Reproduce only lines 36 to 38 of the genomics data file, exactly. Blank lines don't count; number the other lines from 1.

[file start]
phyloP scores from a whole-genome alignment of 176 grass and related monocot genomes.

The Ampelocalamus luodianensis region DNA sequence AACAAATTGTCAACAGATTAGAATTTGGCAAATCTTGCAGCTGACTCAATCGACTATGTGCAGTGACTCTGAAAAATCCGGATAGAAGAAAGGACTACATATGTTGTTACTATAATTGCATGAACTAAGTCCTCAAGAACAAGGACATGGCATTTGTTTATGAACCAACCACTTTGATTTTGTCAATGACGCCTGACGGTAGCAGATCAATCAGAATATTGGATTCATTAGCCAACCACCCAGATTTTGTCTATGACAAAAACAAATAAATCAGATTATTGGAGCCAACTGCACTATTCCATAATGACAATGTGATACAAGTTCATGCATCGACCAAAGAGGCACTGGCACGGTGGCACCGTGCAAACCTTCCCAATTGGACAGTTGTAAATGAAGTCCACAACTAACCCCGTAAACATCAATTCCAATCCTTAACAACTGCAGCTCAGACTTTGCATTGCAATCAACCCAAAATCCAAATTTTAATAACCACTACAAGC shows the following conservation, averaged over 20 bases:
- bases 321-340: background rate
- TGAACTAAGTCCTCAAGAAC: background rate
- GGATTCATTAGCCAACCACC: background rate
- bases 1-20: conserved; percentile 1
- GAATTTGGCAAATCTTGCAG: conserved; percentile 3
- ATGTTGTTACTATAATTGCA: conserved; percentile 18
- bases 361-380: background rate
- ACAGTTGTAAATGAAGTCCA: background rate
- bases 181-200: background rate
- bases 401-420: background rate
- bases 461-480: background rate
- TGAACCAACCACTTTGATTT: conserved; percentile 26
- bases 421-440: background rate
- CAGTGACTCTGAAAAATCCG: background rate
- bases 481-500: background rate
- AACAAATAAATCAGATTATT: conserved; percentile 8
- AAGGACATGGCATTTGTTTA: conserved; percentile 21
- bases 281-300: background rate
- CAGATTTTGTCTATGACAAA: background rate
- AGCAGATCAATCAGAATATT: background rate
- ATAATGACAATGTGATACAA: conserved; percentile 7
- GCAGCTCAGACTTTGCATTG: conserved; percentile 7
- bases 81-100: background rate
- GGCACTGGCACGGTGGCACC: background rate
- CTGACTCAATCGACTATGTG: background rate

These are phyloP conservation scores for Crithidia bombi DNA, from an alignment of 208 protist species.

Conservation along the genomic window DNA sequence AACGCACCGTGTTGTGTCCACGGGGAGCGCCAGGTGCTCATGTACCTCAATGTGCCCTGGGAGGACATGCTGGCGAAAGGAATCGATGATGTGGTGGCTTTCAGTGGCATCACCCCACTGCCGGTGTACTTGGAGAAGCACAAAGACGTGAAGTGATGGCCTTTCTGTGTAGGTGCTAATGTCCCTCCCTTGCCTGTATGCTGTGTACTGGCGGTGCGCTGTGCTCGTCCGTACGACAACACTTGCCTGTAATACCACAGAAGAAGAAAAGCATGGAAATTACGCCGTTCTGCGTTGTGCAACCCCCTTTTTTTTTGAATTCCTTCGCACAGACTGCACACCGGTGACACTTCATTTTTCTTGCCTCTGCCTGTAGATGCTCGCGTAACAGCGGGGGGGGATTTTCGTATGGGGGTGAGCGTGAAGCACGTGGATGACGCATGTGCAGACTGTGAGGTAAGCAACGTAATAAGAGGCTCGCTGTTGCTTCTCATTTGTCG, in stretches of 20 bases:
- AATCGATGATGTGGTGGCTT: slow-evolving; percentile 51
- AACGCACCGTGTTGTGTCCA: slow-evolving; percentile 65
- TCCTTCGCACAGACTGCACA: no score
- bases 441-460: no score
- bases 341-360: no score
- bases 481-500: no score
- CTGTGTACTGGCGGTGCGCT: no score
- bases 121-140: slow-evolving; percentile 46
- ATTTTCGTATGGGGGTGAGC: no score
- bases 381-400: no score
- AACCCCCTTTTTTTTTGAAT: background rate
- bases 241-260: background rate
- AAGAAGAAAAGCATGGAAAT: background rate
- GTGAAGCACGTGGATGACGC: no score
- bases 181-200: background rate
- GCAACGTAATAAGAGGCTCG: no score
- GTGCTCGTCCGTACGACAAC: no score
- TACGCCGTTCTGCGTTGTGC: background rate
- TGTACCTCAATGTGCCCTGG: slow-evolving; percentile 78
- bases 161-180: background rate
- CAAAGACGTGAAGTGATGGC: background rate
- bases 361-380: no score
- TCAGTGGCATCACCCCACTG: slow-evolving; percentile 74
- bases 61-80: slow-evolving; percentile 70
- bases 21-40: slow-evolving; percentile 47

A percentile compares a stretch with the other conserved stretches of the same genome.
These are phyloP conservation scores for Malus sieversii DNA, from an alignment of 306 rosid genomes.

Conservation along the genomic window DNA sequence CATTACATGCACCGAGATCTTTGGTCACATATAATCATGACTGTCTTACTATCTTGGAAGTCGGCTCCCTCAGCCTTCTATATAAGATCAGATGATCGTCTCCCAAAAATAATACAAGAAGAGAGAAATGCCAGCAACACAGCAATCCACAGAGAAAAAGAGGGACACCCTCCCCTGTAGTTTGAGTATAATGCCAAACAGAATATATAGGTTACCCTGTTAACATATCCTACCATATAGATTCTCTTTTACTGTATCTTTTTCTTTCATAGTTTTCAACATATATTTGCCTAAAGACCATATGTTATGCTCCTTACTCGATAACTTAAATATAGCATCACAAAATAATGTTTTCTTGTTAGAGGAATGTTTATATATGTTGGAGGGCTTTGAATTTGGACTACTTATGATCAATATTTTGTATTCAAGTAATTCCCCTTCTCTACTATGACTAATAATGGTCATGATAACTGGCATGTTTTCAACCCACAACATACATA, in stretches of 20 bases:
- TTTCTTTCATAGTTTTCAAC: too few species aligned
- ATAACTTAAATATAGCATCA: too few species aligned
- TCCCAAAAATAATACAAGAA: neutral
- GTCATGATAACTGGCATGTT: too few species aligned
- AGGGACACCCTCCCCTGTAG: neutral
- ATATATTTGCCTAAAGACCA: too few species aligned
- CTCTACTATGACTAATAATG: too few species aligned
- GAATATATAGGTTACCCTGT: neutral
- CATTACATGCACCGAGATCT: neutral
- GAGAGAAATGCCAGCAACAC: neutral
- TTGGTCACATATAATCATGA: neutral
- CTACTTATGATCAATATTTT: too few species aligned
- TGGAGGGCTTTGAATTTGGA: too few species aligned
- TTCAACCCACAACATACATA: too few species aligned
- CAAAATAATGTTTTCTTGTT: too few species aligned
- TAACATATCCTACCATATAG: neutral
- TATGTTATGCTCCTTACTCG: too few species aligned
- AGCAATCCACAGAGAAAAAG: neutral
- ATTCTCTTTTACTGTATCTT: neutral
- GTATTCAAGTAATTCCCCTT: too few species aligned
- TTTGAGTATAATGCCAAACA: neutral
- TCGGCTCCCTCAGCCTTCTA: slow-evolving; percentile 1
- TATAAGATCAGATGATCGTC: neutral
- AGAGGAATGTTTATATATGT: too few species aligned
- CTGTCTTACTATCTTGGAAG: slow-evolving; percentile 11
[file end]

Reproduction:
- CTGTGTACTGGCGGTGCGCT: no score
- bases 121-140: slow-evolving; percentile 46
- ATTTTCGTATGGGGGTGAGC: no score